- By Emily TamkinEmily Tamkin is a staff writer at Foreign Policy. She writes for FP’s The Cable, a real-time take on the news in Washington and the wider world. She has been at FP since the fall of 2016, before which she was an associate editor at New America, a nonpartisan think tank in Washington. She has a B.A. in Russian literature from Columbia University, an M.Phil. in Russian and East European studies from the University of Oxford, and studied Soviet dissidence in archival centers in Moscow, Tbilisi, and, on a Fulbright, in Bremen — all of which means that at FP, she writes when she can on Russia and Central and Eastern Europe.
Hundreds of thousands of people took to the streets of Caracas Wednesday in anti-government protests that descended into violence, claiming the life of a young man caught in a clash between protesters and government supporters.
The demonstration, dubbed “the mother of all marches”, was the latest in a string of protests since last march against President Nicolás Maduro’s government, which has been battered by scandal and its failure to respond to the increasingly dire economic plight of ordinary Venezuelans. Hopes that the protesters would be allowed to pass peacefully were quickly dashed.
The scene grew violent after Maduro put troops on the streets and gave guns to pro-government civil militias, ignoring calls from 11 neighboring countries and the United States to respect citizens’ right to protest. Soldiers sprayed demonstrators with tear gas and one student was shot and killed when a fight broke out between the demonstrators and pro-government forces.
Growing dissatisfaction with the Maduro government set off protests last month when the country’s Supreme Court’s moved to take over the function of the National Assembly, widely seen as the last stronghold of the opposition. Since then, the unrest has continued and even spilled into lower-income areas thought to be loyal to Maduro. More recently, clergy members have joined the protests despite efforts by the Vatican, which last year tried to broker talks between the government and opposition, to stay neutral. “We ask Pope Francis to do for Venezuela what Pope John Paul II did for Poland,” Father Jose Palmar told The Guardian.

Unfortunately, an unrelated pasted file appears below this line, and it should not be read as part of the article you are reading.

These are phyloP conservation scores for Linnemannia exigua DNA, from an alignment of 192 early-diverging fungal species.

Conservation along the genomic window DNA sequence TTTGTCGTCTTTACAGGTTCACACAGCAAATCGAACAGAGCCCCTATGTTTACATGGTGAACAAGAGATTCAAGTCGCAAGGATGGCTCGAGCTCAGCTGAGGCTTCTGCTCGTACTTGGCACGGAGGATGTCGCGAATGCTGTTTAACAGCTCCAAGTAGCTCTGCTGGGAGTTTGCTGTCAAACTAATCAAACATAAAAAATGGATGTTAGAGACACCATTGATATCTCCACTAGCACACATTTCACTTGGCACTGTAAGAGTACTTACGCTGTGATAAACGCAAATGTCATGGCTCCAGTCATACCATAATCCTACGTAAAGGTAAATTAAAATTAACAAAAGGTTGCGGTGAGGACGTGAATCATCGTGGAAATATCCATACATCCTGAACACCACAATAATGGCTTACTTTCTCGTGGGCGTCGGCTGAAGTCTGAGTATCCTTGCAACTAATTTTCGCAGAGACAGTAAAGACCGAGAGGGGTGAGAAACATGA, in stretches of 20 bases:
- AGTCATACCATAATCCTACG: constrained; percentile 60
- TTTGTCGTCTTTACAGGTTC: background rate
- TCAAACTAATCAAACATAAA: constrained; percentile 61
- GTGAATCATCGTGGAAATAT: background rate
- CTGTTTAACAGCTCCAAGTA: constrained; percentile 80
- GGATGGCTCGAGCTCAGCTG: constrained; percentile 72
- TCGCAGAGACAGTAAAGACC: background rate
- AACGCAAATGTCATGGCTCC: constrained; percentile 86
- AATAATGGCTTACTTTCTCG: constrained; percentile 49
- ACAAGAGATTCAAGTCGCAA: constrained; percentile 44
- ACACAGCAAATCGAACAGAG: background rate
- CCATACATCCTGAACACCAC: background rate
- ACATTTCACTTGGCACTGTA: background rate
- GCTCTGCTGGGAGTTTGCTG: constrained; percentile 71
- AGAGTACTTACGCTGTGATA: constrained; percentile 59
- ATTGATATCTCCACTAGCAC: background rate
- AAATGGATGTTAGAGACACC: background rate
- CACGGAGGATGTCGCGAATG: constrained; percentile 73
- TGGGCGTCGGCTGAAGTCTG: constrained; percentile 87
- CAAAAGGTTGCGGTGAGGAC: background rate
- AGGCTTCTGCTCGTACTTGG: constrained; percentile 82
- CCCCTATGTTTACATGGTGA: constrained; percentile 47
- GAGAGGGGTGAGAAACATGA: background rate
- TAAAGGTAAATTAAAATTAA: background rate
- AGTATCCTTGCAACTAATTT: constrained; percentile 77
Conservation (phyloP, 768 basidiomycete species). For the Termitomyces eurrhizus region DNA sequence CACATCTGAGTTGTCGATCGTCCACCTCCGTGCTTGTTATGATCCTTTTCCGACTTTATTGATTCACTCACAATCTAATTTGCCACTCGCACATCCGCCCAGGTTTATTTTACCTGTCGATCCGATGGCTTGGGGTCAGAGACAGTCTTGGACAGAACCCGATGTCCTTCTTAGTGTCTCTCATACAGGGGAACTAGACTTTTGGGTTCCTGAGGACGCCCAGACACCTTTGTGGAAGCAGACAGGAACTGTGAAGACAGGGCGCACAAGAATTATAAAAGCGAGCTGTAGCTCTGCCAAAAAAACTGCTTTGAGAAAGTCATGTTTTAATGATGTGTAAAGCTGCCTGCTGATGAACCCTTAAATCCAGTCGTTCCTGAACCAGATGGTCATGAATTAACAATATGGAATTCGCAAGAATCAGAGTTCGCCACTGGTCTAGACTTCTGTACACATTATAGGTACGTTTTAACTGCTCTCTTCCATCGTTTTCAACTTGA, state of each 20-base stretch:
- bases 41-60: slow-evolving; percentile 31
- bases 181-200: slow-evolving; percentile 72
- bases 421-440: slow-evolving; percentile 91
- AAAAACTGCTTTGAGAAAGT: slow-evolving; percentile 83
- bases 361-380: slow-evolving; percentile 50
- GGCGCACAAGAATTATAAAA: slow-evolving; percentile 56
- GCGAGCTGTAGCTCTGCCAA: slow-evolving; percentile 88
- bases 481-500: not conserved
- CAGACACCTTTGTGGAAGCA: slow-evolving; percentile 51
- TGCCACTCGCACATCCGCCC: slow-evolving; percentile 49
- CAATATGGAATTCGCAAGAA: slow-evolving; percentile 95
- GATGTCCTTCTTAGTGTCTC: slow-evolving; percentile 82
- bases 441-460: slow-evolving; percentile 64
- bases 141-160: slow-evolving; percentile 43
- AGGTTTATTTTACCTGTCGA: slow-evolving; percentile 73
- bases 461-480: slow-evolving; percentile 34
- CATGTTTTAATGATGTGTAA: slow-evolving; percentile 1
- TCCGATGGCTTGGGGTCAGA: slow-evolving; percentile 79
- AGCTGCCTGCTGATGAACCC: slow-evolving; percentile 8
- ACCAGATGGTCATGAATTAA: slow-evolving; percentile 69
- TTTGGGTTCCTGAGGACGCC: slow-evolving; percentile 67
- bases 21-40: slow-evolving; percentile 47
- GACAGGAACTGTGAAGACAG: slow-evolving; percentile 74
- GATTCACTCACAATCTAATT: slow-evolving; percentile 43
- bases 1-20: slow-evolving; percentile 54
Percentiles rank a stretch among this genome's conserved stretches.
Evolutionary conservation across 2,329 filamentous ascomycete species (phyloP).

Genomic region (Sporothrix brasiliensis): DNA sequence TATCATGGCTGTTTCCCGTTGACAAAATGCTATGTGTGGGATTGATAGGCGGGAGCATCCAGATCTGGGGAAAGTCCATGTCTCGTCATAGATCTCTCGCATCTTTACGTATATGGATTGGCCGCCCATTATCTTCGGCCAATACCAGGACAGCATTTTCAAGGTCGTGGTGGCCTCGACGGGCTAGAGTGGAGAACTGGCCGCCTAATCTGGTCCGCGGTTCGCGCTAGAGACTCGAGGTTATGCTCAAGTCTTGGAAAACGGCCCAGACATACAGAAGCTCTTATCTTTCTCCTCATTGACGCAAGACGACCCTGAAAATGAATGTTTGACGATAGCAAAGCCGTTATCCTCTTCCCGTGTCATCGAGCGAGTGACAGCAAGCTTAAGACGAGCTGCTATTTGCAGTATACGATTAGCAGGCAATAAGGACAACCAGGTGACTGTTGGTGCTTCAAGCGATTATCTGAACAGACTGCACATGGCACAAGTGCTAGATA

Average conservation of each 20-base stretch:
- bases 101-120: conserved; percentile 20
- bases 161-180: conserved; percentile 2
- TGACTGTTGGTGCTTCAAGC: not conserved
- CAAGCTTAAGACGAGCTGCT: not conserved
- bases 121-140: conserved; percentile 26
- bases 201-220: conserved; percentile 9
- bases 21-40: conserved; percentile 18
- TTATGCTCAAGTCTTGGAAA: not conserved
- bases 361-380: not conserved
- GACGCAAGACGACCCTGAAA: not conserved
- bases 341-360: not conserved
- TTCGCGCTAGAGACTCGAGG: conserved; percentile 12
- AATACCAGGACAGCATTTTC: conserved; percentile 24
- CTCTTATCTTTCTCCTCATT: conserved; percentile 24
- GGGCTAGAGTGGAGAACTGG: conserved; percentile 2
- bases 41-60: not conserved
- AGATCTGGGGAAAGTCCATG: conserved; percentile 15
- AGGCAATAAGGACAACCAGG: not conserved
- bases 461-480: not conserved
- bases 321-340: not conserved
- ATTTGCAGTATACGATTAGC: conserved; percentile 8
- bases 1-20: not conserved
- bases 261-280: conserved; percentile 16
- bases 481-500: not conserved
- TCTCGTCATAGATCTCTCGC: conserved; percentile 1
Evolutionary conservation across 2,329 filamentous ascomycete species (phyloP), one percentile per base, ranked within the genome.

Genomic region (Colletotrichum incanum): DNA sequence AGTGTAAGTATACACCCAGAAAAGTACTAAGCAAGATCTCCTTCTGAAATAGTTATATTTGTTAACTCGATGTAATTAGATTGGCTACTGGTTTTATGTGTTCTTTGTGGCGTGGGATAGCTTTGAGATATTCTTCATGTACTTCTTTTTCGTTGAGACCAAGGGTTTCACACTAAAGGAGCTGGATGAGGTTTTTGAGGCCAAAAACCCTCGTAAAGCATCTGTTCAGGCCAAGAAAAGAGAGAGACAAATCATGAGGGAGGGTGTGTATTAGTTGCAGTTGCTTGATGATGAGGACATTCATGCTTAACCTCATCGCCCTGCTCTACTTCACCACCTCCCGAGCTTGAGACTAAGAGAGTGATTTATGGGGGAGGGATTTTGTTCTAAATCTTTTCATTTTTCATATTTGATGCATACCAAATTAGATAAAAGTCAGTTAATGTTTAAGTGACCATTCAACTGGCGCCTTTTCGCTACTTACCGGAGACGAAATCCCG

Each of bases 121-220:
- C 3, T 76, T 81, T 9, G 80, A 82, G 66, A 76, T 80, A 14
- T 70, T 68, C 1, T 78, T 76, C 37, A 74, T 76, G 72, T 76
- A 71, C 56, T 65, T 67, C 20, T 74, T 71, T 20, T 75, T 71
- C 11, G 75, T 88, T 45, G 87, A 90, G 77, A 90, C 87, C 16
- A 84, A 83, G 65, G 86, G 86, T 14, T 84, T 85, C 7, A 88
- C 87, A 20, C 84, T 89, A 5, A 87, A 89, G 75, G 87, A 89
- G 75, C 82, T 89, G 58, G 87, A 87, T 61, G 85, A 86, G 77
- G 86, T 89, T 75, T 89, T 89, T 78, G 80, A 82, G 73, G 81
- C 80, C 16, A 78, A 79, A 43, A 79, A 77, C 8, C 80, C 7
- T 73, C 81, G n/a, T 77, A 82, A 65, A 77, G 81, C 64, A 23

The Maduro government quickly undid last month’s court ruling in a move to placate protesters. But it has mainly relied on a heavy hand to check the opposition. In February, the Supreme Court, widely understood as being controlled by the government, upheld leading opposition figure Leopoldo Lopez’s 14 year jail sentence. Then, in April, the government banned leading opposition figure and former presidential Henrique Capriles from holding office for 15 years. On Wednesday, Maduro tried to enlist supporters to defend the Bolivarian revolution against capitalism, calling pro-government citizens to the street to fight what he called a U.S.-backed coup.
But the throngs of protesters weren’t well-payed U.S. plants but Venezuelan citizens braving tear gas to protest a government that has overseen hyperinflation, food and medicine scarcity, years of recession, continually delayed elections, alleged vice presidential drug trafficking, and a president who seems unwilling or unable to respond to any of the above.
“Esta es la ruta para salir del hijueputa,” the protesters chanted. “This is the way to oust the son of a bitch.”
Photo credit: JUAN BARRETO/AFP/Getty Images